Four rural Ohio school districts are considering a plan that would bring as many as 200 Chinese students to their schools starting in 2014-15.
It would be a good move financially for the districts, which would be paid $10,000 in tuition per student annually by the Chinese students, and anyone hosting the families would receive up to $500 per month, according to a story in The Columbus Dispatch.
The tuition money would be significant to the districts, which generally are among the poorer ones in the state because they receive less from property taxes. And officials said it would provide other benefits for Ohio students, such as a chance to increase their cultural understanding of the world, according to the story.
The idea for this arrangement came out of a meeting between one of the local superintendents and a representative of the Weiming Education Group at a recent, unrelated professional conference (fair warning, the company’s website is in Chinese). The privately held company owns some private schools in China and wants to develop partnerships with American school districts to accept their students, according to the story.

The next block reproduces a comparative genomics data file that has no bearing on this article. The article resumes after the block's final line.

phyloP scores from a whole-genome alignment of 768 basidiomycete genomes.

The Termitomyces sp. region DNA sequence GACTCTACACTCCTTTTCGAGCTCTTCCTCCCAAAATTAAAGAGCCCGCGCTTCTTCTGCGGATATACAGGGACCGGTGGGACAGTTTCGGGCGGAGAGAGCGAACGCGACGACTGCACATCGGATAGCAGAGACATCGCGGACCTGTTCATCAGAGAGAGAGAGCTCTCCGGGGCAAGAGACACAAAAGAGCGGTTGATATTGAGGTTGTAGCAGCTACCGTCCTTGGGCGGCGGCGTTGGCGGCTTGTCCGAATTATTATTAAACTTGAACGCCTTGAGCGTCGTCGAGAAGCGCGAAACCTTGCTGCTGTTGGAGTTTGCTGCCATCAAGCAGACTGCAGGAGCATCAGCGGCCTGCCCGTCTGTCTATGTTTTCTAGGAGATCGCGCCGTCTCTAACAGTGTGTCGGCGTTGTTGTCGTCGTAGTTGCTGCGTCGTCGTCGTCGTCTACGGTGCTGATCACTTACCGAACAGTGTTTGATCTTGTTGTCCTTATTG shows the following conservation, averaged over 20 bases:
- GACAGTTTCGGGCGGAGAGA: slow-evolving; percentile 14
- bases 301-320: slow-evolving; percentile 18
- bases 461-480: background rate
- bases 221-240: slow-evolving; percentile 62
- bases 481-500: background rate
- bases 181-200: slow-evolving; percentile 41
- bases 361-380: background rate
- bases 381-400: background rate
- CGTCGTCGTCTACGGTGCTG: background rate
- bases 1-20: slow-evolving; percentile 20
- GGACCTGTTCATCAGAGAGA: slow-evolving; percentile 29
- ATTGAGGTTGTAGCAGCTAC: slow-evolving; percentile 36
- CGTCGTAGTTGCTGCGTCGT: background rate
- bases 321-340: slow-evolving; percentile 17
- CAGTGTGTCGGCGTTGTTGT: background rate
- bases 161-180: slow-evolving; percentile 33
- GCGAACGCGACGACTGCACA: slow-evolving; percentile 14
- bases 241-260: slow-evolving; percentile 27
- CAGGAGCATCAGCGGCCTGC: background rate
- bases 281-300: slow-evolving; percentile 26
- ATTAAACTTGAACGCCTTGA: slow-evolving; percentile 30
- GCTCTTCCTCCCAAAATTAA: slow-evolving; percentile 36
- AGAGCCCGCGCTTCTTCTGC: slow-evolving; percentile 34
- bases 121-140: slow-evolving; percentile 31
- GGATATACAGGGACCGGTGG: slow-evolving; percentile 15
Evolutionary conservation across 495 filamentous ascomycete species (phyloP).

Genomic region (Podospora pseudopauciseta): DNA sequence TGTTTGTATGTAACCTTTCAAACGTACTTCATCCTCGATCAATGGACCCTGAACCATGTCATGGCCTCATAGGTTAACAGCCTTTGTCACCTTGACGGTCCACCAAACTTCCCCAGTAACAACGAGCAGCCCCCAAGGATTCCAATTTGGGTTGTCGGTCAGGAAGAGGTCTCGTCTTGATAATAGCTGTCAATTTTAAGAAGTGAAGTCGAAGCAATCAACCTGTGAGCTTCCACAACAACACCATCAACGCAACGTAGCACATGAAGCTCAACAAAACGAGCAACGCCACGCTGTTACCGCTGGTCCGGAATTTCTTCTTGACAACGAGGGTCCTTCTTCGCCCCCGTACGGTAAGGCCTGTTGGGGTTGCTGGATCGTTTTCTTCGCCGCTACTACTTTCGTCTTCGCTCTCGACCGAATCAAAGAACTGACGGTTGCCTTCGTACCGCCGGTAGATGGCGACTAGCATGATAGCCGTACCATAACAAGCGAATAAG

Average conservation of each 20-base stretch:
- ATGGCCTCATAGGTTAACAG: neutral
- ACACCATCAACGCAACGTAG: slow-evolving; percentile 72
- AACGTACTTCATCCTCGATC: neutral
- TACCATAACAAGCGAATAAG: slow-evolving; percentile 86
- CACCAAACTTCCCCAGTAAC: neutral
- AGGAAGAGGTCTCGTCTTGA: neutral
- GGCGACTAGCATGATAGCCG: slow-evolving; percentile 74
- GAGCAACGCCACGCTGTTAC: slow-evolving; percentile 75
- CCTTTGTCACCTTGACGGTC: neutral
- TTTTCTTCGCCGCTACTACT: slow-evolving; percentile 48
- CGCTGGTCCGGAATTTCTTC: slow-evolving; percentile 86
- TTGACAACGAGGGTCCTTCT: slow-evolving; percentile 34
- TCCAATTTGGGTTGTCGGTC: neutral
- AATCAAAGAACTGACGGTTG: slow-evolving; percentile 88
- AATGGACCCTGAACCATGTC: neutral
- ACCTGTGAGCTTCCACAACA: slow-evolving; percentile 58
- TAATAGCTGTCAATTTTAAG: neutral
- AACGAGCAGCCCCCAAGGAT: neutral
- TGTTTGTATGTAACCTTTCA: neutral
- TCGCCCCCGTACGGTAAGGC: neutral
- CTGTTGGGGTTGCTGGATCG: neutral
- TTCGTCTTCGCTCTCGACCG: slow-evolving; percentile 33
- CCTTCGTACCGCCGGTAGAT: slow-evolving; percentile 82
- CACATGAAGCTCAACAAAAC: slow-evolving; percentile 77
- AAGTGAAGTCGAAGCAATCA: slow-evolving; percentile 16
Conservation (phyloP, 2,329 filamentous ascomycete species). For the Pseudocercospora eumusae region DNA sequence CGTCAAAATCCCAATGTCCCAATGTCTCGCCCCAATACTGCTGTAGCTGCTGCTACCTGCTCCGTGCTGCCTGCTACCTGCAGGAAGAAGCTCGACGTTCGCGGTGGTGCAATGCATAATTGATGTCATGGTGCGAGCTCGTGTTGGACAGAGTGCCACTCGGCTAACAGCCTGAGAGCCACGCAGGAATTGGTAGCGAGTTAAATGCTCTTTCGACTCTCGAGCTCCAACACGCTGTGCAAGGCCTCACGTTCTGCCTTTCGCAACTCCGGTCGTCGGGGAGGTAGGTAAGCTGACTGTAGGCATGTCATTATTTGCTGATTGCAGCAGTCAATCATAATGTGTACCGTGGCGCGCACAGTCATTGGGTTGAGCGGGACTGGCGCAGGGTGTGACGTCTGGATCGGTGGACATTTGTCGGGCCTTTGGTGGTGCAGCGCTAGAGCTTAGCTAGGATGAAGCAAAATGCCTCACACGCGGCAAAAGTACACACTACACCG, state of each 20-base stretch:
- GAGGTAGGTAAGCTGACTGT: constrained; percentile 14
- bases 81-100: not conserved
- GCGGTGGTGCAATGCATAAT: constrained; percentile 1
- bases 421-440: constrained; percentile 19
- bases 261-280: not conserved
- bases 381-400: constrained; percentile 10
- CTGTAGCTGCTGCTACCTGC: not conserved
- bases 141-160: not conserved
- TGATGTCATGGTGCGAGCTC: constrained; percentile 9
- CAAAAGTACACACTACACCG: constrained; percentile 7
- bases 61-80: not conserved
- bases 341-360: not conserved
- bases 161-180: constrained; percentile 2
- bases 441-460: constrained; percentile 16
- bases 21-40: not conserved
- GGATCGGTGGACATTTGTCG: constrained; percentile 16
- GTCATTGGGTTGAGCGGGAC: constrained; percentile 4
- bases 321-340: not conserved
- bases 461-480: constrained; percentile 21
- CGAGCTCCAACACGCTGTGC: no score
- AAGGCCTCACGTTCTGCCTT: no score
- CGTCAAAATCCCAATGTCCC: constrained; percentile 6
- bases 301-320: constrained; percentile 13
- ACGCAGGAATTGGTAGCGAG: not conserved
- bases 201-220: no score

This reminds me of what Superintendent Skip Hults has done in Newcomb Central School District in Newcomb, N.Y. Hults was named one of EdWeek’s Leaders to Learn From, which was a report that highlighted district-level leaders nationwide who were putting creative ideas into practice to improve their school systems.
Hults’ small, one-school rural district has hosted about 60 students from more than 60 countries since it started recruiting and enrolling international students, and its enrollment has more than doubled to 105 students.
When we wrote about Hults, he said he was helping a dozen other Vermont and New York school districts replicate his district’s program. It will be interesting to see how many other rural districts turn to international student recruitment as a way to boost enrollment and income, both of which will help them in the future.
A version of this news article first appeared in the Rural Education blog.